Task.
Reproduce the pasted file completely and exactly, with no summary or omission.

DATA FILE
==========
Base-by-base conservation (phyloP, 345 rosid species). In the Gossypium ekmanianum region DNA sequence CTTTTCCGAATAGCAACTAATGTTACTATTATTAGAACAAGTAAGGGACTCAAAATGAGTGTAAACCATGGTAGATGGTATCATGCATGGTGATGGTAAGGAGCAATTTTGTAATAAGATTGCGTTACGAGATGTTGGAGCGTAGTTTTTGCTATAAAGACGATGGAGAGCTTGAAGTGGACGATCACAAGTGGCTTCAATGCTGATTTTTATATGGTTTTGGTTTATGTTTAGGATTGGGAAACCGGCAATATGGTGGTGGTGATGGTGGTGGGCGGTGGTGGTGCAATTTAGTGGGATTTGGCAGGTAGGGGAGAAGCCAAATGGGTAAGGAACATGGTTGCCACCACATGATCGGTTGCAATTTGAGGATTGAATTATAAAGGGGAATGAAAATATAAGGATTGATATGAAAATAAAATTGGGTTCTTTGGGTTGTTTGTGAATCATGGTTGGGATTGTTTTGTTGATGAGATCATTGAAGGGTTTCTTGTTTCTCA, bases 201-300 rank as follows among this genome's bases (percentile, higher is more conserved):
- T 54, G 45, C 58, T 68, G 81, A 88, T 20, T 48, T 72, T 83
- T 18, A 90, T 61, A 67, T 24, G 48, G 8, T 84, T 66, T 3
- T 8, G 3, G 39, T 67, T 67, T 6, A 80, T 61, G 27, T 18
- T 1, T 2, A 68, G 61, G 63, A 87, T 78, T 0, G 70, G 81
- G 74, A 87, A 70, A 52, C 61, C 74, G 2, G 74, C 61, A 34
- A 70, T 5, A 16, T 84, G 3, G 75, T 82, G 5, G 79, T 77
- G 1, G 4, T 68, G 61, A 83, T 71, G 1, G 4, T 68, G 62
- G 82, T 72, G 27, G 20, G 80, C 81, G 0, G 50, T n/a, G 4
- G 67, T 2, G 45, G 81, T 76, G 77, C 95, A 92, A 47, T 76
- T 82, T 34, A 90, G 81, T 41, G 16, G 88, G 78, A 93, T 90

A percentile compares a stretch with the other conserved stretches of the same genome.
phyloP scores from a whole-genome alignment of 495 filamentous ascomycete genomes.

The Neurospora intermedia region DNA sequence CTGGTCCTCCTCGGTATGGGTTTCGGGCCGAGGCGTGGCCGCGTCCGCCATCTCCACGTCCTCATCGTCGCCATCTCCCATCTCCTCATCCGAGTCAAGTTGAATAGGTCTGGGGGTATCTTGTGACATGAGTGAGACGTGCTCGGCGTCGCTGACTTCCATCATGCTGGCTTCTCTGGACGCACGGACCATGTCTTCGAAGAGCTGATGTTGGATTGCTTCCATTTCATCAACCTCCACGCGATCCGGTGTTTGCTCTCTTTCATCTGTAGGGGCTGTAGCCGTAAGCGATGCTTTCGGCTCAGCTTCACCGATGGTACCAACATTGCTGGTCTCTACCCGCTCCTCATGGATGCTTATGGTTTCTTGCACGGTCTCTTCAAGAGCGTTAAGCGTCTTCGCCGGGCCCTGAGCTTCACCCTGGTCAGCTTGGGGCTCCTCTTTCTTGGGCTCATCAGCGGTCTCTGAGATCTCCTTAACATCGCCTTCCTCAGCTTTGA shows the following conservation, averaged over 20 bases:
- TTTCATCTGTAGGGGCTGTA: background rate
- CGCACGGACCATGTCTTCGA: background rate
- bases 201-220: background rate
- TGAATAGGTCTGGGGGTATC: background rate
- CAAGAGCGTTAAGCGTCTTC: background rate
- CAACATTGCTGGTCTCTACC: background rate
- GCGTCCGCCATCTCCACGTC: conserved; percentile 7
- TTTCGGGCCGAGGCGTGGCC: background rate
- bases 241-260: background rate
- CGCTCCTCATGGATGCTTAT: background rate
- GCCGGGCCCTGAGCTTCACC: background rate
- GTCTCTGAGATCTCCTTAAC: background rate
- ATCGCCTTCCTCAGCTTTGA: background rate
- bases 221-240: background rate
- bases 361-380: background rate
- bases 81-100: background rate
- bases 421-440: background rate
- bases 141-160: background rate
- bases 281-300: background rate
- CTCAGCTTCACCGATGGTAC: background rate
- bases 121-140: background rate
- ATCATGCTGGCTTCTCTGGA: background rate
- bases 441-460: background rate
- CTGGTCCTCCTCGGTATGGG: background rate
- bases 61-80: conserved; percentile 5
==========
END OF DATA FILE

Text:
Base-by-base conservation (phyloP, 345 rosid species). In the Gossypium ekmanianum region DNA sequence CTTTTCCGAATAGCAACTAATGTTACTATTATTAGAACAAGTAAGGGACTCAAAATGAGTGTAAACCATGGTAGATGGTATCATGCATGGTGATGGTAAGGAGCAATTTTGTAATAAGATTGCGTTACGAGATGTTGGAGCGTAGTTTTTGCTATAAAGACGATGGAGAGCTTGAAGTGGACGATCACAAGTGGCTTCAATGCTGATTTTTATATGGTTTTGGTTTATGTTTAGGATTGGGAAACCGGCAATATGGTGGTGGTGATGGTGGTGGGCGGTGGTGGTGCAATTTAGTGGGATTTGGCAGGTAGGGGAGAAGCCAAATGGGTAAGGAACATGGTTGCCACCACATGATCGGTTGCAATTTGAGGATTGAATTATAAAGGGGAATGAAAATATAAGGATTGATATGAAAATAAAATTGGGTTCTTTGGGTTGTTTGTGAATCATGGTTGGGATTGTTTTGTTGATGAGATCATTGAAGGGTTTCTTGTTTCTCA, bases 201-300 rank as follows among this genome's bases (percentile, higher is more conserved):
- T 54, G 45, C 58, T 68, G 81, A 88, T 20, T 48, T 72, T 83
- T 18, A 90, T 61, A 67, T 24, G 48, G 8, T 84, T 66, T 3
- T 8, G 3, G 39, T 67, T 67, T 6, A 80, T 61, G 27, T 18
- T 1, T 2, A 68, G 61, G 63, A 87, T 78, T 0, G 70, G 81
- G 74, A 87, A 70, A 52, C 61, C 74, G 2, G 74, C 61, A 34
- A 70, T 5, A 16, T 84, G 3, G 75, T 82, G 5, G 79, T 77
- G 1, G 4, T 68, G 61, A 83, T 71, G 1, G 4, T 68, G 62
- G 82, T 72, G 27, G 20, G 80, C 81, G 0, G 50, T n/a, G 4
- G 67, T 2, G 45, G 81, T 76, G 77, C 95, A 92, A 47, T 76
- T 82, T 34, A 90, G 81, T 41, G 16, G 88, G 78, A 93, T 90

A percentile compares a stretch with the other conserved stretches of the same genome.
phyloP scores from a whole-genome alignment of 495 filamentous ascomycete genomes.

The Neurospora intermedia region DNA sequence CTGGTCCTCCTCGGTATGGGTTTCGGGCCGAGGCGTGGCCGCGTCCGCCATCTCCACGTCCTCATCGTCGCCATCTCCCATCTCCTCATCCGAGTCAAGTTGAATAGGTCTGGGGGTATCTTGTGACATGAGTGAGACGTGCTCGGCGTCGCTGACTTCCATCATGCTGGCTTCTCTGGACGCACGGACCATGTCTTCGAAGAGCTGATGTTGGATTGCTTCCATTTCATCAACCTCCACGCGATCCGGTGTTTGCTCTCTTTCATCTGTAGGGGCTGTAGCCGTAAGCGATGCTTTCGGCTCAGCTTCACCGATGGTACCAACATTGCTGGTCTCTACCCGCTCCTCATGGATGCTTATGGTTTCTTGCACGGTCTCTTCAAGAGCGTTAAGCGTCTTCGCCGGGCCCTGAGCTTCACCCTGGTCAGCTTGGGGCTCCTCTTTCTTGGGCTCATCAGCGGTCTCTGAGATCTCCTTAACATCGCCTTCCTCAGCTTTGA shows the following conservation, averaged over 20 bases:
- TTTCATCTGTAGGGGCTGTA: background rate
- CGCACGGACCATGTCTTCGA: background rate
- bases 201-220: background rate
- TGAATAGGTCTGGGGGTATC: background rate
- CAAGAGCGTTAAGCGTCTTC: background rate
- CAACATTGCTGGTCTCTACC: background rate
- GCGTCCGCCATCTCCACGTC: conserved; percentile 7
- TTTCGGGCCGAGGCGTGGCC: background rate
- bases 241-260: background rate
- CGCTCCTCATGGATGCTTAT: background rate
- GCCGGGCCCTGAGCTTCACC: background rate
- GTCTCTGAGATCTCCTTAAC: background rate
- ATCGCCTTCCTCAGCTTTGA: background rate
- bases 221-240: background rate
- bases 361-380: background rate
- bases 81-100: background rate
- bases 421-440: background rate
- bases 141-160: background rate
- bases 281-300: background rate
- CTCAGCTTCACCGATGGTAC: background rate
- bases 121-140: background rate
- ATCATGCTGGCTTCTCTGGA: background rate
- bases 441-460: background rate
- CTGGTCCTCCTCGGTATGGG: background rate
- bases 61-80: conserved; percentile 5